Diploma system changes topic at Lafayette meeting

The stigma associated with education geared toward preparing students for careers and the lack of teachers to teach technical courses are barriers to the state’s attempts to better prepare high schoolers for success after graduation, state Superintendent of Education John White told a group of educators Wednesday.

“Career education is not something for the low-performing kids or high-performing kids. It’s for all kids,” White said.

The superintendent met with Acadiana educators and community members at South Louisiana Community College in Lafayette on Wednesday for feedback on proposed changes to the state’s high school diploma system.

The system involves three types of diplomas: “Core Four,” for college-bound students, a basic diploma and what is called a career diploma. Proposed changes involve simplifying the three-diploma system to one with two tracks, university or career.

The separate designation — university or career — won’t help shake the stigma attached to career education, SLCC Chancellor Natalie Harder told White.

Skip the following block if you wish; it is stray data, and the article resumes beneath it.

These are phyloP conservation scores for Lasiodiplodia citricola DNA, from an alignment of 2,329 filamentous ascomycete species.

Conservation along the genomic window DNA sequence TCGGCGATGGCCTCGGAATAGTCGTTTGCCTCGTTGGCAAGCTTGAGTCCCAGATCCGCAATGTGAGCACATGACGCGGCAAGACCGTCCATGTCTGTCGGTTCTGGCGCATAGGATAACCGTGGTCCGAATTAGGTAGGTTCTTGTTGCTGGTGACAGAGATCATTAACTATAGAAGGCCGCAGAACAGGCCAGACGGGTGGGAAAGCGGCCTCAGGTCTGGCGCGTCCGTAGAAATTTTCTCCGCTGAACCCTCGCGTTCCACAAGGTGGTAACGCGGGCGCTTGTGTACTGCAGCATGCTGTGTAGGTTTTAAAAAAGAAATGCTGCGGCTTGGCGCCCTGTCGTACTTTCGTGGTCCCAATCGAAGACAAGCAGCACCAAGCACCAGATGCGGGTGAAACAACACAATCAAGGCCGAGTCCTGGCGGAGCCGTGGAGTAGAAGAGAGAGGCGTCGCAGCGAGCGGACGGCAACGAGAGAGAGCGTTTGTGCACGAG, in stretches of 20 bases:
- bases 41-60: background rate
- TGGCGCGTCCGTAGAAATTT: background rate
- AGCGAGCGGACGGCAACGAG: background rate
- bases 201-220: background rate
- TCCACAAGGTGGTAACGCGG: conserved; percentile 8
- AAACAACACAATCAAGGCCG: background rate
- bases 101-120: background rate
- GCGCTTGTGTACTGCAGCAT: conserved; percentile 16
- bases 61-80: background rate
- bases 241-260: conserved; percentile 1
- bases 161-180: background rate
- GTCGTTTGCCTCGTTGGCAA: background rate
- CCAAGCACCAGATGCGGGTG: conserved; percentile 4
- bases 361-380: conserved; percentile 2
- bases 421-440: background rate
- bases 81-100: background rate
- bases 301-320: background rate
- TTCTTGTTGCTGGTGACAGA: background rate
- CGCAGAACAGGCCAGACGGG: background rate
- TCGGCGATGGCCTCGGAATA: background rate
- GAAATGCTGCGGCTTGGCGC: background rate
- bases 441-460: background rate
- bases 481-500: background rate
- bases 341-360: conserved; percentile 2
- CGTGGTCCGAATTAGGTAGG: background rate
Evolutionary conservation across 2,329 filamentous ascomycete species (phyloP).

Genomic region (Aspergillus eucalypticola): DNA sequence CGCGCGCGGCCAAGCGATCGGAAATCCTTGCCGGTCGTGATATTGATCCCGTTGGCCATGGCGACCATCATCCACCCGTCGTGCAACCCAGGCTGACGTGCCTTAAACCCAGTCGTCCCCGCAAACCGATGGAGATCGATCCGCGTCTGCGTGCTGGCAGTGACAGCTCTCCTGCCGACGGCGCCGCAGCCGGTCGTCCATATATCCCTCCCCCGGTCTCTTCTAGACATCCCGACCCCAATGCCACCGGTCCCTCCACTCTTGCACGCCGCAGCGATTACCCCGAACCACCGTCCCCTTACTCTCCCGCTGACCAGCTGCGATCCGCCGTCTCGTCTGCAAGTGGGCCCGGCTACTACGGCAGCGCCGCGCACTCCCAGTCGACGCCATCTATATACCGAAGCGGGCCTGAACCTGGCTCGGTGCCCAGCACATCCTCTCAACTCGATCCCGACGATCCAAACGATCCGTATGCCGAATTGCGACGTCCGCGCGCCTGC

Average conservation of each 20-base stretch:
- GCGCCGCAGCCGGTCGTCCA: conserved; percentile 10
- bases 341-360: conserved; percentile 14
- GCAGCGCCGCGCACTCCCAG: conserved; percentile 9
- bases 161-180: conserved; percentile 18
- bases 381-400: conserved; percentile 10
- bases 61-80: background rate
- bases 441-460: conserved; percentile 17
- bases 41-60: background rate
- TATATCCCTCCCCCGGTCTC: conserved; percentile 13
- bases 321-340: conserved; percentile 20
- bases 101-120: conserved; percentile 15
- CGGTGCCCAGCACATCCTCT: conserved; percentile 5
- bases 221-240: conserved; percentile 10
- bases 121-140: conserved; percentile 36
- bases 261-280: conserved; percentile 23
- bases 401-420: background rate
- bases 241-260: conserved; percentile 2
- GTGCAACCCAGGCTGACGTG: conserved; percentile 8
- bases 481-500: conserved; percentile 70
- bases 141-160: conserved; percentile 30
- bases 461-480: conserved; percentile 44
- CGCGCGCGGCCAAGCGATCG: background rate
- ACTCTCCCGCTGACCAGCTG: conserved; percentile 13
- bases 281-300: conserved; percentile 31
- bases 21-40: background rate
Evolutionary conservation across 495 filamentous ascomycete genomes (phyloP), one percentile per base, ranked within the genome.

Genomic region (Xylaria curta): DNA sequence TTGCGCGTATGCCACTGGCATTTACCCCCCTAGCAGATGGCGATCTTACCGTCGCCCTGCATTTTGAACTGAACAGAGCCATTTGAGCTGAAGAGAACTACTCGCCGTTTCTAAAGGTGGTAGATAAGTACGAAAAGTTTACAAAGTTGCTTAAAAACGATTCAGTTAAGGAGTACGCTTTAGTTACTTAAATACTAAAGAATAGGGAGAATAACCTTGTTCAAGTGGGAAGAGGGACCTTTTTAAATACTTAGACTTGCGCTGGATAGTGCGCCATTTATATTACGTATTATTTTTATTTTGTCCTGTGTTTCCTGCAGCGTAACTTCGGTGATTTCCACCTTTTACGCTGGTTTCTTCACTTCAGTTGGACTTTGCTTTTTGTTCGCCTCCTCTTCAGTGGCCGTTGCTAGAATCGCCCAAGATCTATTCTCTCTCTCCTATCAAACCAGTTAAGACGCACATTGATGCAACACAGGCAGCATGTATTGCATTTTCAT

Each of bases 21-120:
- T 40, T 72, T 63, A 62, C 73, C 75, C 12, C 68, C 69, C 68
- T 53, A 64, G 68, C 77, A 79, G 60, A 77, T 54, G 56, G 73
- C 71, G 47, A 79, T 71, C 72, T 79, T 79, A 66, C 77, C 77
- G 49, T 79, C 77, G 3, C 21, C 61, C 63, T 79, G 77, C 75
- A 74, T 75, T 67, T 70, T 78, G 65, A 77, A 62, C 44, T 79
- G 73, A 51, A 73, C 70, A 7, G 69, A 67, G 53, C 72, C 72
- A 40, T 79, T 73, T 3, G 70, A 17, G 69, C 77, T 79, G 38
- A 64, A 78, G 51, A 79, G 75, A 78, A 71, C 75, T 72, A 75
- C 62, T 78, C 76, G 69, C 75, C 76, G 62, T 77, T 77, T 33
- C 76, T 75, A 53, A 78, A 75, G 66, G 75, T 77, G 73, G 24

“Why aren’t both diploma pathways a career (diploma),” Harder asked White. “Naming the pathways university and career you’re continuing that stigma. At the end of the day, everything is a career diploma. You just have a different start to get there.”

White said the idea of calling it the “Louisiana diploma” was previously nixed, and Harder’s suggestion would be considered.

Other aspects of the diploma change still under development involve accountability and funding.

White said each region’s school districts will work together with business, industry and colleges to identify workforce needs specific to the region to develop training programs.

Schools could be eligible for additional accountability points for students who become certified in high-wage, high-demand jobs.

White said changes in the way districts are funded to provide additional support for technical training will also be examined.

Lafayette Parish School Superintendent Pat Cooper said it can be difficult to recruit certified or credentialed instructors to train students in technical fields, especially when professionals can make $150,000 on the job and only about $45,000 teaching high school students.

White said industry partnerships could help districts fill that need — even if employers were willing to release a worker a few days or hours a week to work with students, White said.

“We’ve got to find a way...We’ve got a job boom and we’ve got a hole in (terms) of finding people who can teach,” White said.

Some educators in the audience were critical of a plan to require students who take college-credit courses while in high school to take a test administered by the college if the school want extra accountability courses.

White said the additional test was needed to ensure the course’s rigor and the student’s mastery of the college-level course.

White said the proposed changes are still under development and he’ll make another round of visits across the state before policy drafts are proposed.